Last week, Nate Silver of fivethirtyeight.com, announced he was leaving his partnership with the New York Times to take his unique brand of data-driven journalism to the goliath sports network ESPN. He’ll still be covering national elections with poll analysis, a real boon to sister network ABC, but the bulk of his number crunching will occur in the world of sports.
Erik Hare had a good post on this topic the other day, the thrust of which I’ll expand today.
Some of the discussion about Silver’s rise to prominence since 2008 has been about how “right” he has been. His data models combine the polling results of all the major pollsters, factor in other influential data sets, such as economic indicators, from which emerges a remarkably accurate prediction about the behavior of voters on election day. He almost perfectly tracked and predicted the results of the 2012 election, of course. Silver has also done some interesting analysis of trends in all kinds of sports data, which is how he ended up at ESPN. As a sports fan, I’ll be fascinated to see what he can do to help me win at fantasy football.
Still, though, that last sentence shows the rub. Why is that so important? Nate Silver has so much talent, why is he spending it on ESPN?
Well, he’s not giving up politics, for one. ABC is going to enjoy having Silver on their network in 2014 and 2016. And the truth is that Silver’s data driven reporting has exposed a glaring problem: most of what the national media does is BS. I don’t mean liberal BS or conservative BS. I mean regular BS. Punditry is far more lucrative than real, fact-finding journalism, and much easier, and — apparently — more popular. Biased journalists pretending not to be biased are seen as credible, while those with a stated point of view doing actual leg work, Glenn Greenwald for instance, are attacked and discredited.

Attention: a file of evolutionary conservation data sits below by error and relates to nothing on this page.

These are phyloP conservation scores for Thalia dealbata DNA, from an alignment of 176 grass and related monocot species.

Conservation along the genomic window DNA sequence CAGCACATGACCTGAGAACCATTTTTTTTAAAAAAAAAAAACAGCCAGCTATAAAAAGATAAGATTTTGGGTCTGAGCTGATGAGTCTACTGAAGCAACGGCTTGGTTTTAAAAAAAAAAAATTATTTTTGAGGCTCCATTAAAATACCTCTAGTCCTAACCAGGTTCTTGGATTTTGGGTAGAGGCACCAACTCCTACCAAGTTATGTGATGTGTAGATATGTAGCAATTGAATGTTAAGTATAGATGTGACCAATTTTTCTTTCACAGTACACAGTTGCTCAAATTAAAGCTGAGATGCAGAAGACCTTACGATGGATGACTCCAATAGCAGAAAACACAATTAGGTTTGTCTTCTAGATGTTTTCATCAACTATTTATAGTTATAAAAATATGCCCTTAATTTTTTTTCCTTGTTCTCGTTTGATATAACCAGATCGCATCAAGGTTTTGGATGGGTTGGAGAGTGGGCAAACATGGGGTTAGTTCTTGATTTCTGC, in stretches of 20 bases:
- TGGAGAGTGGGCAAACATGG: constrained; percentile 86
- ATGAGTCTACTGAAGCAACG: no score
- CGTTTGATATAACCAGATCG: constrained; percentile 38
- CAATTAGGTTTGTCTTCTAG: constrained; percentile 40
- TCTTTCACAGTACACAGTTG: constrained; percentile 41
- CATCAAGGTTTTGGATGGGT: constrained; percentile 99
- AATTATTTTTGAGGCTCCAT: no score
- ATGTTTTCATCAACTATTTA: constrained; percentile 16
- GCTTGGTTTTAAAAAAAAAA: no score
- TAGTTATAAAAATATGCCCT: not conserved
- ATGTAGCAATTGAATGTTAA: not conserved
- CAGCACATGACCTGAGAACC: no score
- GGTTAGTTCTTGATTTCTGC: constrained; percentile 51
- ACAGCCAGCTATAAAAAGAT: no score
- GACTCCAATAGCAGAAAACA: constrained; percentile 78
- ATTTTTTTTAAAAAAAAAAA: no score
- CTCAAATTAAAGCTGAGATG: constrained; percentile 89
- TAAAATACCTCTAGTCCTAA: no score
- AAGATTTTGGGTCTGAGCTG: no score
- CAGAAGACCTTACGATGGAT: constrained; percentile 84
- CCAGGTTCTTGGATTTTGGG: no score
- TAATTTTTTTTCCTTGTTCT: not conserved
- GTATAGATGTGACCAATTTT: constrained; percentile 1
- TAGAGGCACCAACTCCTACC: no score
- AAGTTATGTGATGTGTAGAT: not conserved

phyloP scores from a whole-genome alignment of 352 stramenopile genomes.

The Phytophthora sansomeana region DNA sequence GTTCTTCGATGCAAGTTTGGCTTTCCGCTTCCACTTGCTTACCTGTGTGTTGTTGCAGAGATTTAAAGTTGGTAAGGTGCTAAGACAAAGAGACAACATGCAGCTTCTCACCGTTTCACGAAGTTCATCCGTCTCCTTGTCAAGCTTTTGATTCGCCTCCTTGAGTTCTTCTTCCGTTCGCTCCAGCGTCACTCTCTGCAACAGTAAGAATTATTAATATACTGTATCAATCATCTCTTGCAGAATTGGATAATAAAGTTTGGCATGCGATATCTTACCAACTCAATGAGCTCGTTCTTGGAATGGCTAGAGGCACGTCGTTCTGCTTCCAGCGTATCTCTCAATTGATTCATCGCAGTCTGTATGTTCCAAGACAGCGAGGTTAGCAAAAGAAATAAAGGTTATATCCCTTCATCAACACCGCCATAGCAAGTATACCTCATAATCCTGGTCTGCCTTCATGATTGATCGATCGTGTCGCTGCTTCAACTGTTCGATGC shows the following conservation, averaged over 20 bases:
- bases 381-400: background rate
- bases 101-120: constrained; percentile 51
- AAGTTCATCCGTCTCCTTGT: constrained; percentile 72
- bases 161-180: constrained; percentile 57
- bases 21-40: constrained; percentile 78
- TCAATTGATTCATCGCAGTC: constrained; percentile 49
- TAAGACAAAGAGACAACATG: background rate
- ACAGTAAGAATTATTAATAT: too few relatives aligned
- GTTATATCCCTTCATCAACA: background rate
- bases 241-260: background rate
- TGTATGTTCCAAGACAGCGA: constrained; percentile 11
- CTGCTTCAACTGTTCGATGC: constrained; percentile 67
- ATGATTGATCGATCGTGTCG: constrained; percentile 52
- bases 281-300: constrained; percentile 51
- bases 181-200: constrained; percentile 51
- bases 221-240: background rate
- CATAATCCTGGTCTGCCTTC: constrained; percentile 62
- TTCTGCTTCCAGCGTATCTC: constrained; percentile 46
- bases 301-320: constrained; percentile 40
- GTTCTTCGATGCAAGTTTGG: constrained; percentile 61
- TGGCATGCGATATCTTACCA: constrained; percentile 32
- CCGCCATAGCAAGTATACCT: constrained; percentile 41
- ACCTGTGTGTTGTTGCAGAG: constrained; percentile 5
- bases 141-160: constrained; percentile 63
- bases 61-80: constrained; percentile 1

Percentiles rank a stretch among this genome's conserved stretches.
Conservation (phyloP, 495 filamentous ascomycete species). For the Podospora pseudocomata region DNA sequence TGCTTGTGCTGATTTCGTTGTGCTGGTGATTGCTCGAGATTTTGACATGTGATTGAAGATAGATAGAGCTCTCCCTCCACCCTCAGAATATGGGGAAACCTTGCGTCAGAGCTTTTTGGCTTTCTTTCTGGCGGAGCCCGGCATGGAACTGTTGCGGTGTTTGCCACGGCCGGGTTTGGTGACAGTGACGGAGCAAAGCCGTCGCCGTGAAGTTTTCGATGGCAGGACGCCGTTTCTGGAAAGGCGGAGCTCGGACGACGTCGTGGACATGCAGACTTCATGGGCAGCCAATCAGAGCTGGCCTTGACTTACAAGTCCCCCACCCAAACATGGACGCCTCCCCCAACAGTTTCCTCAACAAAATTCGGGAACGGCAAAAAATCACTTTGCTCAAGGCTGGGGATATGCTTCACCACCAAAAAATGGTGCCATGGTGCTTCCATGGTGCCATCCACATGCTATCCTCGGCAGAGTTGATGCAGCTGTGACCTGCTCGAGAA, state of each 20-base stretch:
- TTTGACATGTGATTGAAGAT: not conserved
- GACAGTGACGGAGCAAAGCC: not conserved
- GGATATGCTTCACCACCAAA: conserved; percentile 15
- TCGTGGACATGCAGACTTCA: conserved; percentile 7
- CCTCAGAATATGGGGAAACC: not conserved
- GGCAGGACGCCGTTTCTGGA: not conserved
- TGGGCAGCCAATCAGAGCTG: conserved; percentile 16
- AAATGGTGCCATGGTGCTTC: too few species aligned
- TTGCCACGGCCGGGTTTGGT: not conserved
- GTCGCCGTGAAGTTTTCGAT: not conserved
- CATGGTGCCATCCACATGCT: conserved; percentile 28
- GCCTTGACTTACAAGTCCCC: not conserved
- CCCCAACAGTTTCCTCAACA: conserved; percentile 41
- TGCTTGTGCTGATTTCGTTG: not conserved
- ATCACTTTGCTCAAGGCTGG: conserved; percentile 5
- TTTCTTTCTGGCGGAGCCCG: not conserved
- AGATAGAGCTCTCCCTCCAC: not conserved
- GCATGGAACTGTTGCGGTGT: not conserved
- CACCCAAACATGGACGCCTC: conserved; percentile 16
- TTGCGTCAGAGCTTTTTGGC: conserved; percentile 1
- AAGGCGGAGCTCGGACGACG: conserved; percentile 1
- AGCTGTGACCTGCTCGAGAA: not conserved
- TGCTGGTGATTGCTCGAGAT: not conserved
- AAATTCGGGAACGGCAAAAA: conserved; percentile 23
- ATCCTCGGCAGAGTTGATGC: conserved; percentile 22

If you read between the lines, that could be why Silver is taking his talent elsewhere.
There’s a line in an old song, “There’s no way to make losing look like winning, kind of like an honest politician, the kind you never find anymore. In fact, let’s face it, the sports page is the only place to go if a fella wants to know the score.”
I don’t know for sure, but I’d gather Silver is going to ESPN for the same reason I backed off of political organization after last year’s election to focus on hosting a radio variety show. When the most important things in a society are corrupted by nonsense, sometimes the way to change them is from the outside. I came to view political work as akin to to the task Spock faces at the end of “Wrath of Khan.” He has only so much time in the engine room before the radiation kills him. A person has only so much time in politics before the BS turns you into something other than what you were.
And this will be the defining attitude of an entire generation of Americans, soon to face a much more ambiguously daunting world than the baby boomers did.
Silver’s most important work might not come from breaking down player stats, but he’s ready to dive into more important topics at any time. And that should continue to make the pundit class nervous, which is what they deserve.